Thursday 27th January 2022
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Home / Conservation / Group advocates stronger laws to check indiscriminate felling of trees

Group advocates stronger laws to check indiscriminate felling of trees

Jewel Environmental Initiative (JEI), a non-governmental organisation (NGO), has called on the Gombe State Government to enact stronger environmental laws to stop the indiscriminate felling of trees to check threat of desertification in the state.

Tree planting
Tree planting in Makurdi, Benue State

Mr Ismail Bima, the Chief Executive Officer of the group, told News Agency of Nigeria (NAN) on Saturday, January 18, 2020 in Gombe, the state capital, that the legislation had become imperative to protect the environment.

Bima said that with the increasing rate of felling trees for fuel wood, the state government’s effort to plant four million trees could be threatened if nothing proactive was done.

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According to him, it is sad to see that in spite efforts of the state government and other major stakeholders in planting trees and creating awareness on the dangers of tree felling, people still cut down trees.

He noted that a lot of awareness programmes were on-going but insisted “we need the laws to ban or regulate tree cutting before the worst happens and you know it takes time for trees to grow.’’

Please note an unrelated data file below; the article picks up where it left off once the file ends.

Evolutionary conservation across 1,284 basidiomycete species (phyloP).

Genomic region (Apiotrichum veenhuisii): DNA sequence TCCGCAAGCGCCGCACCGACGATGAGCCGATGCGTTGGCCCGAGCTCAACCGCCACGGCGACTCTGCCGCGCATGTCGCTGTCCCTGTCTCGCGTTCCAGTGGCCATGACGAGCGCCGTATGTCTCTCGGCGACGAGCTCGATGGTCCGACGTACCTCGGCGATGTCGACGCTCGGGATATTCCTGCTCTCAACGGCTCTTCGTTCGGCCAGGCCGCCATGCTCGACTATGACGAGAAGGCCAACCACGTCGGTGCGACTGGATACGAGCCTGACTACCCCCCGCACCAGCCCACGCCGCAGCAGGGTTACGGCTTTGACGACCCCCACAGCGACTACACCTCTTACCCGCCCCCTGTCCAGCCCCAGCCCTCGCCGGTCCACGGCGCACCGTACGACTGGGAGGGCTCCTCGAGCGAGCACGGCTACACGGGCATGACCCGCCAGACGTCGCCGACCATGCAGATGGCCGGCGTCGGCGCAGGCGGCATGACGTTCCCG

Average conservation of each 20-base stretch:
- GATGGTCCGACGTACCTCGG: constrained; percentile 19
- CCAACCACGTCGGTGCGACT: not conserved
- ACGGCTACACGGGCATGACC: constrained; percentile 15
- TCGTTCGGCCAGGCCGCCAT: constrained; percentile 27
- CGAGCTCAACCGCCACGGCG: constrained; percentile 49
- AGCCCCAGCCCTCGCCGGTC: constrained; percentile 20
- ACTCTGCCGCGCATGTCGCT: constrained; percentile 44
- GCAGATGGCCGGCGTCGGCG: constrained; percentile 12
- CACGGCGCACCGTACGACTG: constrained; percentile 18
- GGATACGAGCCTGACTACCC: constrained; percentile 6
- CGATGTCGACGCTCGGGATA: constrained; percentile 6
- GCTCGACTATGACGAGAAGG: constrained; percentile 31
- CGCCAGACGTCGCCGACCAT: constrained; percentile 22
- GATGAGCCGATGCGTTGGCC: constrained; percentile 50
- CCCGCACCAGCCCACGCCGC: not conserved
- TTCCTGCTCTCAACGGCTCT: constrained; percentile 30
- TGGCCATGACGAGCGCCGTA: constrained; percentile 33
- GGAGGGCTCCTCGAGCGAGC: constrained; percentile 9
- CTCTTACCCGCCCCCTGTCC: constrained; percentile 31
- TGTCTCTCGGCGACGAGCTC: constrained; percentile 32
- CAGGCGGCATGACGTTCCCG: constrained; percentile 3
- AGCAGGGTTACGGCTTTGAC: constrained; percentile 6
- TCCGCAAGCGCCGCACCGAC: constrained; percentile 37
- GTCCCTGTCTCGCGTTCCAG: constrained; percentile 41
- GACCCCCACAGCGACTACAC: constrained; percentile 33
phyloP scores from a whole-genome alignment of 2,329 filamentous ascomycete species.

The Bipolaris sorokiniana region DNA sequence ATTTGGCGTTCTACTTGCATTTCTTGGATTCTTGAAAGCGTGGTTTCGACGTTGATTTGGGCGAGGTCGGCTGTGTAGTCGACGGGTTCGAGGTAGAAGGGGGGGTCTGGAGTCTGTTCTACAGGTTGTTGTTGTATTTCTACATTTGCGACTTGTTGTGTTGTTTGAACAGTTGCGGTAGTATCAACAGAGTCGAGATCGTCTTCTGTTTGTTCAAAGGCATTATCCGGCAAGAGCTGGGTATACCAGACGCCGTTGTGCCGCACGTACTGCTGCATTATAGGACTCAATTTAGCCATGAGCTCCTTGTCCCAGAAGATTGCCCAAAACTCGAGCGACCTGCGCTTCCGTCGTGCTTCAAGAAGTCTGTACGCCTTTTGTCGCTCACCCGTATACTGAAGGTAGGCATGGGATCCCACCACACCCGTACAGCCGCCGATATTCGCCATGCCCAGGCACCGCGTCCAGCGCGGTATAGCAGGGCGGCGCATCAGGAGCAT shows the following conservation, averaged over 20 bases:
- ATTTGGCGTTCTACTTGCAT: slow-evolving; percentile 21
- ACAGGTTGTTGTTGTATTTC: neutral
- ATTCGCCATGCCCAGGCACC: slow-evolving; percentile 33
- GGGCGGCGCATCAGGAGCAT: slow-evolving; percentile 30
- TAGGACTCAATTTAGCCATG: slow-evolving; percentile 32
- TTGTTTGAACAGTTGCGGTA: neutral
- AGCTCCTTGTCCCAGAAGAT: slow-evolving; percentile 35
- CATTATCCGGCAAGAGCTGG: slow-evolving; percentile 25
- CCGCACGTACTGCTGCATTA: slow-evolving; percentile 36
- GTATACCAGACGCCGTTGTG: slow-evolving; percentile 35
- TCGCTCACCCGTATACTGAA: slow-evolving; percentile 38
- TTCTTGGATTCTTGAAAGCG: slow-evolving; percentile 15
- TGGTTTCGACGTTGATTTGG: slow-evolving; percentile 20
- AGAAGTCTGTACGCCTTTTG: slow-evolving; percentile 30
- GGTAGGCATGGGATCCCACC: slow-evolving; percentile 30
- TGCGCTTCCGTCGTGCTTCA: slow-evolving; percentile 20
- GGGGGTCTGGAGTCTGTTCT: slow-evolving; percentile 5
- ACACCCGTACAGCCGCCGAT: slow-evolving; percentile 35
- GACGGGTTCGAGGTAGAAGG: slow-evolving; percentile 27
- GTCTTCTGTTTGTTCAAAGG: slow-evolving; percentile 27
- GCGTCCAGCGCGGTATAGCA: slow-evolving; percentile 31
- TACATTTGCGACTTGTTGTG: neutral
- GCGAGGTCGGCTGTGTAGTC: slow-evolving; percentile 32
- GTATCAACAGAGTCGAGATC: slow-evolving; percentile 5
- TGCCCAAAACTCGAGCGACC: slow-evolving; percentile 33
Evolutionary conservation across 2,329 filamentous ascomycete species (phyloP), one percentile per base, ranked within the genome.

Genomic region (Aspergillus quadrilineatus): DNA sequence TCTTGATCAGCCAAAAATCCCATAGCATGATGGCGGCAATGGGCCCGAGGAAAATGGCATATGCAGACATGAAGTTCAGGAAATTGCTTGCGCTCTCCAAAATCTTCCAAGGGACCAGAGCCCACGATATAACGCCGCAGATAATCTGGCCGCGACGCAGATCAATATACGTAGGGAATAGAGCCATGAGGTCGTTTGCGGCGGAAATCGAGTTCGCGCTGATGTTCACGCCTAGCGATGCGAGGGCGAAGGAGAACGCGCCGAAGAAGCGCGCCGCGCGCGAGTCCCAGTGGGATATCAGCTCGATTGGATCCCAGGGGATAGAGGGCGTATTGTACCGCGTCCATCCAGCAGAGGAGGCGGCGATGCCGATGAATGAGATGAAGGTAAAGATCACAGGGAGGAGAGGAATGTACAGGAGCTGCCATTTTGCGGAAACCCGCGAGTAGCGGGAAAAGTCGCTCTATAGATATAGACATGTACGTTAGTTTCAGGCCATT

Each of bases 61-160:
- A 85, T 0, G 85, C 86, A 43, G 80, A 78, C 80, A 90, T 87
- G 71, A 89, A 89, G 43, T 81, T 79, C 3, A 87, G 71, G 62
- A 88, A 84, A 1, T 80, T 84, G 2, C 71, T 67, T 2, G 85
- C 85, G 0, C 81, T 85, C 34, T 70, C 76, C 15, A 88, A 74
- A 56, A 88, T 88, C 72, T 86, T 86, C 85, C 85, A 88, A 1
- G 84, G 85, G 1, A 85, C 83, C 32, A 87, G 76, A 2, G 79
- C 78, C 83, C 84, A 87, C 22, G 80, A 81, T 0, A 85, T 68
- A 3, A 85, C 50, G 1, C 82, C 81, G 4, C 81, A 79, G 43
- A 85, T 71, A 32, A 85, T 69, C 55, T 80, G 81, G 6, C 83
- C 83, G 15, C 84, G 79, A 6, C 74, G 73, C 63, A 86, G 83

“Most of our residents, especially in rural communities and few in the city use firewood. It is as if these residents have declared war on our environment.

“This is a serious threat. Our environment is going naked. No more trees. We can’t afford to live this way. The sad news is that the effect of this action is felt by the world.

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“This is not just about Gombe State because the environment is a network that triggers climatic change across the earth. So what you do in Gombe will contribute to global effect,’’ he said.

He added that the current environmental laws should be reviewed to address contemporary demands, adding “if you are fined N2,000 for cutting down a tree and you make N10,000 from such act, where are we?’’

“The worst is that, there are no more old trees. People now harvest fresh trees that are yet to mature, and this means those trees that are to sustain the future are now being cut,’’ he said.

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While appealing to all stakeholders to strengthen efforts toward the provision of more alternative cooking sources, Bima charged NGOs and relevant agencies to intensify awareness campaign to discourage felling of trees.

By Peter Uwumarogie

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